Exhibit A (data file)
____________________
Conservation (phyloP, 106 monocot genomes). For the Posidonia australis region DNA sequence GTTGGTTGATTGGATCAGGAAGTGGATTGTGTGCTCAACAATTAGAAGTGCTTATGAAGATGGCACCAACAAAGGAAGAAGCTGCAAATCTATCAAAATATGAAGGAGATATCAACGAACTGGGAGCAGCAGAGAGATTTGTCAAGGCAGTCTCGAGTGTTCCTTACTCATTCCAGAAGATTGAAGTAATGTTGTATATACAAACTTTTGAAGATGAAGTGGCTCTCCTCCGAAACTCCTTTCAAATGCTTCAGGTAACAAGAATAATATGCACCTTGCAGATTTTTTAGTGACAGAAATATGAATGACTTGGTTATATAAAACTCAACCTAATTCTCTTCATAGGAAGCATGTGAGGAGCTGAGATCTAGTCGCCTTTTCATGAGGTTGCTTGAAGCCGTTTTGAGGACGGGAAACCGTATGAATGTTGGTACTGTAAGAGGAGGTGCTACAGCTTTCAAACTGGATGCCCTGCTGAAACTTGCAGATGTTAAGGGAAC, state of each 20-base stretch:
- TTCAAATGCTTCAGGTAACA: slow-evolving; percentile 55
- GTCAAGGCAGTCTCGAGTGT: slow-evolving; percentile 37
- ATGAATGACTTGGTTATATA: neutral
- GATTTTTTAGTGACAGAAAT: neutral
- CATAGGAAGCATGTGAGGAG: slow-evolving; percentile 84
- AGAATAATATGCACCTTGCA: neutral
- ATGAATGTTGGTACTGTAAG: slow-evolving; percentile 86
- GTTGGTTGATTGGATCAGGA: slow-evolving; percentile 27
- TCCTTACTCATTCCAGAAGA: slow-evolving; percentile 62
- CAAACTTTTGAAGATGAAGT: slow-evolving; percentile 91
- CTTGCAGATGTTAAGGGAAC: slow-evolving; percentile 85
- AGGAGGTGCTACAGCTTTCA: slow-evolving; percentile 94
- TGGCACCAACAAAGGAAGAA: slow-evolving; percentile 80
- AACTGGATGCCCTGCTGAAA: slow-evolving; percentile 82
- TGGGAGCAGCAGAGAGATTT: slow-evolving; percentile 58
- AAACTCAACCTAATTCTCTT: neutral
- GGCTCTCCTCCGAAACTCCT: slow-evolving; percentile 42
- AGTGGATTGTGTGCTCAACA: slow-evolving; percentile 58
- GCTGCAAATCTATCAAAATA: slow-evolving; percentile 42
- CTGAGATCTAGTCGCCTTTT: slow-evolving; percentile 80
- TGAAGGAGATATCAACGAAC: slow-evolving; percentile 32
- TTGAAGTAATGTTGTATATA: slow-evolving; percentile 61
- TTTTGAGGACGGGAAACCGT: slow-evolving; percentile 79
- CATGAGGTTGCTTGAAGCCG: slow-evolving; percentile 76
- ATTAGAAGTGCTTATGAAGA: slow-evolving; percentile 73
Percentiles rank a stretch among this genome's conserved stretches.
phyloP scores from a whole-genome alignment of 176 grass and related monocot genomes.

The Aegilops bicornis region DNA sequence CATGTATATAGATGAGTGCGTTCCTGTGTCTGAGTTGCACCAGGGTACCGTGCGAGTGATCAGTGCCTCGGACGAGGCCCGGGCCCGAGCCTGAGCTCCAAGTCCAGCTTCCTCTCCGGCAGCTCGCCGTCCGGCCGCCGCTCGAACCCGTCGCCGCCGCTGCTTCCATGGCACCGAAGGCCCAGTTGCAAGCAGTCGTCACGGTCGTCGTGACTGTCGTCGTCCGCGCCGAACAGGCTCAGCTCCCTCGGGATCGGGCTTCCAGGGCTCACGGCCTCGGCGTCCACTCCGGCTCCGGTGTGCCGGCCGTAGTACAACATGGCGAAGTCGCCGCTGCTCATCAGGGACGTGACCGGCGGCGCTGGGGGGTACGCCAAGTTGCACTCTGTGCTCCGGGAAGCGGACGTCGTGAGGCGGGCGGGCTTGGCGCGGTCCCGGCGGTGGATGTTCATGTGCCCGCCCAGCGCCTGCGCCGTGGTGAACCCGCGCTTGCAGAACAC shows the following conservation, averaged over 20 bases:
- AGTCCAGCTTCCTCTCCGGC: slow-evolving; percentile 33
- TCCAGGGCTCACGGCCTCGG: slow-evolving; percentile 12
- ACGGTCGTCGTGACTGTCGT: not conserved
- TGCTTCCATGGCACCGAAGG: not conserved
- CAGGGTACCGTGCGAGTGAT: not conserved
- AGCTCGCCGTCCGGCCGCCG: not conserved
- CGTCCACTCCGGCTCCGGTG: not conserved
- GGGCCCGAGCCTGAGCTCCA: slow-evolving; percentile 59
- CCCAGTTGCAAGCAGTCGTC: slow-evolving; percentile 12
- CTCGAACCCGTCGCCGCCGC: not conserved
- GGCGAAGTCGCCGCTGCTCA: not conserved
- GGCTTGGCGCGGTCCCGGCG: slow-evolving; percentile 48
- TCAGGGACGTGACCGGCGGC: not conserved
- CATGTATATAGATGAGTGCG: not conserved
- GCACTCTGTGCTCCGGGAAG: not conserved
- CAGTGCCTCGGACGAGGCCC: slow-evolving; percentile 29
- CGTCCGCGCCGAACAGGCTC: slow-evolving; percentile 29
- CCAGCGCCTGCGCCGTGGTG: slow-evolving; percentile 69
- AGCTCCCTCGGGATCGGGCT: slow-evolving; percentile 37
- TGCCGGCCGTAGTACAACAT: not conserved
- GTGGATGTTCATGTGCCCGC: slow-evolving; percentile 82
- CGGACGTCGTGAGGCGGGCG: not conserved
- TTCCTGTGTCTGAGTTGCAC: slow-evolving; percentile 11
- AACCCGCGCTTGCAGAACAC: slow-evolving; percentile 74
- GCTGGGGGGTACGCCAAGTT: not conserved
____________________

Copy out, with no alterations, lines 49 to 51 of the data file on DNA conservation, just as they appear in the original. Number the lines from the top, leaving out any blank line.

- TGCCGGCCGTAGTACAACAT: not conserved
- GTGGATGTTCATGTGCCCGC: slow-evolving; percentile 82
- CGGACGTCGTGAGGCGGGCG: not conserved